Never really against it.

What would Jesus do with a preacher-cum-politician peddling in semantics? What type of verbiage and hyperbole will Winburn roll out for the King of Kings when he comes before the throne and has to account for his dealings here on Earth?

Thomas, like Winburn, is yet another Cincinnati prototype, a person who started life as one thing — in this case, a cop — and transitioned to another thing — a City Councilman.

Nothing at all wrong with that.

These types of transitions become problematic when these people cannot decide what to put down from their former selves and what to pick up with their newer selves.

That is, what part of their former selves belongs in the hallowed halls of City Council working for the greater good of the citizenry?

They get confused, which leads inevitably to paternalistic narcissism, all because they’re trying to map their very likenesses off on the rest of us without one iota of consideration of the effects their political strong arming will have on the rest of us long term.

The good news is we don’t have to worry for now about Thomas. Until Election Day, anyway.

By the way, where has Thomas been? He hasn’t yet answered any of Winburn’s digs against him and his yard signs are few and far between.

He’s been busy the past several months seeing to the political future of embattled Hamilton County Juvenile Court Judge Tracie Hunter — appearing at her pre-trial proceedings and now her trial, pleading with commissioners to intervene in the county prosecutor’s bloodlust for Hunter’s bench and leading a tour through her chambers likely to expose the disparities between her judicial digs and those of Juvenile Court Judge John Williams.

But when that’s over or he tires of dipping only his toe in the limelight, will he be able to beat back a pretty serious group of state Senate candidates?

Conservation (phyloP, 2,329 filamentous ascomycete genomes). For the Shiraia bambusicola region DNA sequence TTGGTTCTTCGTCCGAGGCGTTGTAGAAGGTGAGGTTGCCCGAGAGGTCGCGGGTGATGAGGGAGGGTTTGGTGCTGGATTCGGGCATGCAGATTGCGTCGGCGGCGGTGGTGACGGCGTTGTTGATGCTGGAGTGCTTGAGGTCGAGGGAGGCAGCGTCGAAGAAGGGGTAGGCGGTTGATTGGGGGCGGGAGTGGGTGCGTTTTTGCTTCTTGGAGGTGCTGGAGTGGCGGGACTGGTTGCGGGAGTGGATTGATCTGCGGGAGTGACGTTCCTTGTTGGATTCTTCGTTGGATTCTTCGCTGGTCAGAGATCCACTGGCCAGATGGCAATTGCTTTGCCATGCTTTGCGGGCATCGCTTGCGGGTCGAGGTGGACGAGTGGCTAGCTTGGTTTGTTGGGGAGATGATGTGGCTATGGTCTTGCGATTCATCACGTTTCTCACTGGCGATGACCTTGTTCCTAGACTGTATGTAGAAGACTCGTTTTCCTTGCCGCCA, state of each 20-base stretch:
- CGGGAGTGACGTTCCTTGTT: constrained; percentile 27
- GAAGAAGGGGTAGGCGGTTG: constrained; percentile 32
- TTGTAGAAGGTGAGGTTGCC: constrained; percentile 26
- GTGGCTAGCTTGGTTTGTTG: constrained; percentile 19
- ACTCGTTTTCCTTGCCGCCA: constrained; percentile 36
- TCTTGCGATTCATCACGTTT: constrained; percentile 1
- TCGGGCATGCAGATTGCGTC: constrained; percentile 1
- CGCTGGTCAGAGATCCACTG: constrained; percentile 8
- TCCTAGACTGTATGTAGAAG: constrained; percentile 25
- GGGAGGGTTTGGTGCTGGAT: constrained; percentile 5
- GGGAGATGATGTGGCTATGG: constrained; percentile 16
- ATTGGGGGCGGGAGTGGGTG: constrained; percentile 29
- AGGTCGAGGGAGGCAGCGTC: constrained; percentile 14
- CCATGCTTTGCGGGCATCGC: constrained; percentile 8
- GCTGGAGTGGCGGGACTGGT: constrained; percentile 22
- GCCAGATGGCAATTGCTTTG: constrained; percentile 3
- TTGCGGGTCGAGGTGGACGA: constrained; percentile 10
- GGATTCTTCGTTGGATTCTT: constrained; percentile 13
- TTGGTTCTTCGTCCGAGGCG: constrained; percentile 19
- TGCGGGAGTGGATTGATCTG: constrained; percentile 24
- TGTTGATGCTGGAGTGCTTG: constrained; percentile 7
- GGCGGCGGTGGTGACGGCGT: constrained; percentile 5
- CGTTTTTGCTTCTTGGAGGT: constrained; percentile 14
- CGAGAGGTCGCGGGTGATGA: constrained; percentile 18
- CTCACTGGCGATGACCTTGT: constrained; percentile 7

Meantime, our main concern should be Winburn, an arch conservative pawn of the far, far right, a man who’s jittery and cat-like in the company of his detractors who, like every other Cincinnati-tested politician, now wants to take his show on the road.

I don’t personally trust him as far as I can mute him, but he does have the money and the commercial saturation to at least reach the (black) voter heretofore disenfranchised, hurt or burdened by the weed ordinance Jim Tarbell at the time rightly called “regressive.”

If voters were truly engaged and not lazy, they’d look closely at Dale Mallory or Catherine Ingram, two candidates who’ve neither come from the petty pool our council can sometimes turn into nor so far engaged in the mud-slinging that comes from emerging from the pettiness of having worked against one another on City Council.

In this way, Winburn might do himself a great disservice and turn voters off with his Thomas attacks and his blatant semantics.

Then again, if he wins, he’ll get the hell outta here.

Turns into a weird win-win since it’s clear Winburn’s not going away.


CONTACT KATHY Y. WILSON: [email protected]